Sitting Exams When You’re Chronically Ill

I had the misfortune of getting Chronic Fatigue Syndrome in year 11, otherwise known as the GCSE year. This made revising a lot harder, as I kept forgetting what I had just read and got tired very easily. My OCD also kicked in around this time, which meant my anxiety was incredibly high and concentrating was almost impossible. However, there were several ways in which my school made things easier for me, including letting me drop from 10 to 8 GCSEs and letting me start my study leave a month earlier than everyone else.

I got these accommodations because we got my GP to write a letter to the school, asking for me to get extra time, rest breaks and to use a laptop. It can cost money to get your doctor to write a letter for you, but it often isn’t very much (mine charged us £10). The school agreed with two of these (I wasn’t allowed extra time), which made sitting my exams so much easier than it would have been without this help.

I was able to stop and have breaks when I got too tired or to have a think when my mind had gone blank. The laptop meant I didn’t have to try and write by hand (handwriting makes my muscles cramp and my joints hurt, and it is really difficult to keep my handwriting legible), and being in side room made it easier to concentrate, as there were no irritating background noises. I honestly don’t know if I would have coped without those accommodations.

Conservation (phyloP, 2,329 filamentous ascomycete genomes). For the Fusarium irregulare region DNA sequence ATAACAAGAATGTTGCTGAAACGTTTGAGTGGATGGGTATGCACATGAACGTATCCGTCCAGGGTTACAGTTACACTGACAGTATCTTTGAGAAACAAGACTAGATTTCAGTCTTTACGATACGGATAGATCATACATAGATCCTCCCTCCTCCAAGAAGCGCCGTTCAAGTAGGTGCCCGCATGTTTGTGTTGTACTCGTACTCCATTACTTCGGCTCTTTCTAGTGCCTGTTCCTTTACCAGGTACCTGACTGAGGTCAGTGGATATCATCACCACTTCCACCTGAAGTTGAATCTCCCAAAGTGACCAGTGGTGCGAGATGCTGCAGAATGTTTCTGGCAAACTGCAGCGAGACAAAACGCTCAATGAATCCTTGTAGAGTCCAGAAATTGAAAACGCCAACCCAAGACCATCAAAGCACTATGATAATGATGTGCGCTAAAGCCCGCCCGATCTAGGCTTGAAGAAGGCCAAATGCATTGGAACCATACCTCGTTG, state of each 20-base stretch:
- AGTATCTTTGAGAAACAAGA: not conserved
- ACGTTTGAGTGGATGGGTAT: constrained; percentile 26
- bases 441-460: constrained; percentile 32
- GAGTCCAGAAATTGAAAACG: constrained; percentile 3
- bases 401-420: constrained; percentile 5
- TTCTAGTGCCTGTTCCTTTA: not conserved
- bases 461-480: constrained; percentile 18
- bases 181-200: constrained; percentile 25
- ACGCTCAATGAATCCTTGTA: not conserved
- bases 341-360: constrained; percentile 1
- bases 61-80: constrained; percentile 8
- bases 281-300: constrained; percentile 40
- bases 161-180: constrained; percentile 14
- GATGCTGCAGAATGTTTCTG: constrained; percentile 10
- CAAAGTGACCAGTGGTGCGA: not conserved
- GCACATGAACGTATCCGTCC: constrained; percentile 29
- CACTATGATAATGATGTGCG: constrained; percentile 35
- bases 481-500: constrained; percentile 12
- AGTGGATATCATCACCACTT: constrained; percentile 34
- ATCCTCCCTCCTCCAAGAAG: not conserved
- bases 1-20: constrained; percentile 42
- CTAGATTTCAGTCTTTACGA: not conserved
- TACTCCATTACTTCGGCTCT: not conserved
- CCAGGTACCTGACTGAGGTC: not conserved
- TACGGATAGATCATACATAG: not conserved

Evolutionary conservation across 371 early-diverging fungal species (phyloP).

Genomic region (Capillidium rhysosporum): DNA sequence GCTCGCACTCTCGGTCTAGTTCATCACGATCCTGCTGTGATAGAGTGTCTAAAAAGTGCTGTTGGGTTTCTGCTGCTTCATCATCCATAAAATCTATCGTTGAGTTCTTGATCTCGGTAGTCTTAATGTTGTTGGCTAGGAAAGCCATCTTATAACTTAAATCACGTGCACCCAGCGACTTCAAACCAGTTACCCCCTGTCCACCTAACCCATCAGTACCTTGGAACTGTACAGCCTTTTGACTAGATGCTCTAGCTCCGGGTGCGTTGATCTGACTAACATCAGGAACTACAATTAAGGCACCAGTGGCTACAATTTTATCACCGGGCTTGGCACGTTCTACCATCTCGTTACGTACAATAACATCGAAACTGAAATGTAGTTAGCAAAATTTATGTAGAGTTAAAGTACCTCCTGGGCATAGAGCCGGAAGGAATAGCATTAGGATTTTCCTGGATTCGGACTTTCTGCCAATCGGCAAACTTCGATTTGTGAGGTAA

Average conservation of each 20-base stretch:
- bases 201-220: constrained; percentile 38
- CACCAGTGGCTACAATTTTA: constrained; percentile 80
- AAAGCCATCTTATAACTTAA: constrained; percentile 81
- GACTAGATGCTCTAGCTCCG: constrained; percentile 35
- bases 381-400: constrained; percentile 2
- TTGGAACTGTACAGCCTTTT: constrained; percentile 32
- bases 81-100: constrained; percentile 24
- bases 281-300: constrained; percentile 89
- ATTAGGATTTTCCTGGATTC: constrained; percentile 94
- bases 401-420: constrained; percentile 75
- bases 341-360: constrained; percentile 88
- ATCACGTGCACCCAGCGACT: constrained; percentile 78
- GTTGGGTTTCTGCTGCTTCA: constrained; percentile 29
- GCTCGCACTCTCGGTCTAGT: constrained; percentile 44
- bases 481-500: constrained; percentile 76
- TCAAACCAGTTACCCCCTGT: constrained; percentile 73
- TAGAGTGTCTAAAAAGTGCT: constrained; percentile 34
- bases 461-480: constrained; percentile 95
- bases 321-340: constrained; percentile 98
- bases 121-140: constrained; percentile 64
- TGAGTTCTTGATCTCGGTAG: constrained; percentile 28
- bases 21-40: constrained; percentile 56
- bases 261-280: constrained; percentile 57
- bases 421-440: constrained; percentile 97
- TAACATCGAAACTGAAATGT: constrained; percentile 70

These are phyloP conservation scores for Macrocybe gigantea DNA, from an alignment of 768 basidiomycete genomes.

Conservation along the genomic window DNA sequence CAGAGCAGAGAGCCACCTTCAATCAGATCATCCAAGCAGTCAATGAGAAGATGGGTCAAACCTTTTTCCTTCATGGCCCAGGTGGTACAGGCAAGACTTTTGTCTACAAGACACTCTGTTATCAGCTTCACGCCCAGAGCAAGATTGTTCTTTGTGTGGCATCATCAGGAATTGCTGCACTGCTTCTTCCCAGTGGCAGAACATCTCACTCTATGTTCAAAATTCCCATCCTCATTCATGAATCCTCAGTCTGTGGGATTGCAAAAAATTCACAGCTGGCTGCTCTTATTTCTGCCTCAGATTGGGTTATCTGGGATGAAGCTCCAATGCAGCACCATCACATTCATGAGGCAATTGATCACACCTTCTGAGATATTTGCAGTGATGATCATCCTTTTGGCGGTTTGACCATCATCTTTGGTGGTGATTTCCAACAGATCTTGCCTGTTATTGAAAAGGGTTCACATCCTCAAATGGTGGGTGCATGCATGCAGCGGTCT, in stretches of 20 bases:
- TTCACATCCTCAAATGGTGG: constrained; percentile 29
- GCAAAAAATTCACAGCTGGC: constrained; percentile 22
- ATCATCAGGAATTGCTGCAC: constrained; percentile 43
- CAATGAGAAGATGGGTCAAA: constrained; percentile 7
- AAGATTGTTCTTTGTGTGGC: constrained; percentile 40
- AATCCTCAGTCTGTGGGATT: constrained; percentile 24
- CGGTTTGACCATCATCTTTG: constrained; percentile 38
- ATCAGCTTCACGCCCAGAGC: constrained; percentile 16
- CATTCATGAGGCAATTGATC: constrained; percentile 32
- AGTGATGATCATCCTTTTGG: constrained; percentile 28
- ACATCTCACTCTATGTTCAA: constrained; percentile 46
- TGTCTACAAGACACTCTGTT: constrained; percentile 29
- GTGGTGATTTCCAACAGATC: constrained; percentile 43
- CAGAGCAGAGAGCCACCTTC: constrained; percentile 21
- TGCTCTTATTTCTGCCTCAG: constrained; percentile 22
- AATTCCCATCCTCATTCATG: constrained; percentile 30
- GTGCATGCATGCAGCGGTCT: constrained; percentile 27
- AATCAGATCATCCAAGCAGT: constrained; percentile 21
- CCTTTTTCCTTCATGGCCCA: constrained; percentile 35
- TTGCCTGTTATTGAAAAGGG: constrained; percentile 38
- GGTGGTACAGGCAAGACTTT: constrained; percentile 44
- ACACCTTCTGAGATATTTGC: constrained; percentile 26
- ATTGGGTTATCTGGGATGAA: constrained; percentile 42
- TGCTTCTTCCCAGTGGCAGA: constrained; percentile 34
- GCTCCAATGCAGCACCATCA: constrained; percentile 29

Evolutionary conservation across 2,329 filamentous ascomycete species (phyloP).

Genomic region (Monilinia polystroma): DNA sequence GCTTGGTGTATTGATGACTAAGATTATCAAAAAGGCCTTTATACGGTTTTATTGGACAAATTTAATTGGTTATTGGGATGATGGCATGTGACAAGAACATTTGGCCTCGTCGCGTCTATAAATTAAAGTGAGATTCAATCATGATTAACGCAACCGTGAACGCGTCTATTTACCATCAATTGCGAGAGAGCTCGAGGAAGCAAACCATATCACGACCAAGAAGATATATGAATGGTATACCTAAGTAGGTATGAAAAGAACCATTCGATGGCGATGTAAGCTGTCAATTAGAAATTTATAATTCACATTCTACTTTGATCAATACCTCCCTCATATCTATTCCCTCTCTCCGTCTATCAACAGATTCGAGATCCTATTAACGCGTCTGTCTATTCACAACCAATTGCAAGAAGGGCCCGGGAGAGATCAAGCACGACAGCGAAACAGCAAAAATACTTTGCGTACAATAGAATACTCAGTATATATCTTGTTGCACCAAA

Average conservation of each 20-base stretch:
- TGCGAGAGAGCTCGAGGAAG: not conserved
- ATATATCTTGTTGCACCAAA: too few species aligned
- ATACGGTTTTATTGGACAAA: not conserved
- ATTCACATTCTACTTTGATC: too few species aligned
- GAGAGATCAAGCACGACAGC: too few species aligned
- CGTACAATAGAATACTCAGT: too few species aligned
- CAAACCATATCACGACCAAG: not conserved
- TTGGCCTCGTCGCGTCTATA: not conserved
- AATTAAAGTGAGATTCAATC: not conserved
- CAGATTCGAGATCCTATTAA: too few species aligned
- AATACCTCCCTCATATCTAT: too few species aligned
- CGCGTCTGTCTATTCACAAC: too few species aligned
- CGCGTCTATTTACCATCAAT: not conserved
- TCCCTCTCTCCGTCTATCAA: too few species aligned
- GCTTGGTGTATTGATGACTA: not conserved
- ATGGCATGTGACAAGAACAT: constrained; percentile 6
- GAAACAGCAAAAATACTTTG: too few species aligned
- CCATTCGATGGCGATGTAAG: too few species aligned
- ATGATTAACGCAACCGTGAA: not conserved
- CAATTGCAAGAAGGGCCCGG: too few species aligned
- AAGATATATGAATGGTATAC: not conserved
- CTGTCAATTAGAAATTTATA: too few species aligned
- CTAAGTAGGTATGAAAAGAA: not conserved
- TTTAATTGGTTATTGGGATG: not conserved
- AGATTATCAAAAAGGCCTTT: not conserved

So, using my own experience, these are the things your school can do to make your exams easier for you to cope with:

  • Let you take study leave early
  • Let you drop a couple of subjects so you have less work to do
  • Let you have rest breaks
  • Let you sit the exams in a side room
  • Let you use a laptop instead of writing by hand

It is possible to also get extra time, but this is a lot harder to get. The exam board didn’t think I needed extra time, despite having a letter from my doctor. Still, it is possible, so there isn’t any harm in trying.

So it is possible to do well at school when you’re ill; you just have to take things slowly and get the help you deserve. And this post ends with a success story, because I came out of high school with 1 A*, 4 As and 3 Bs!

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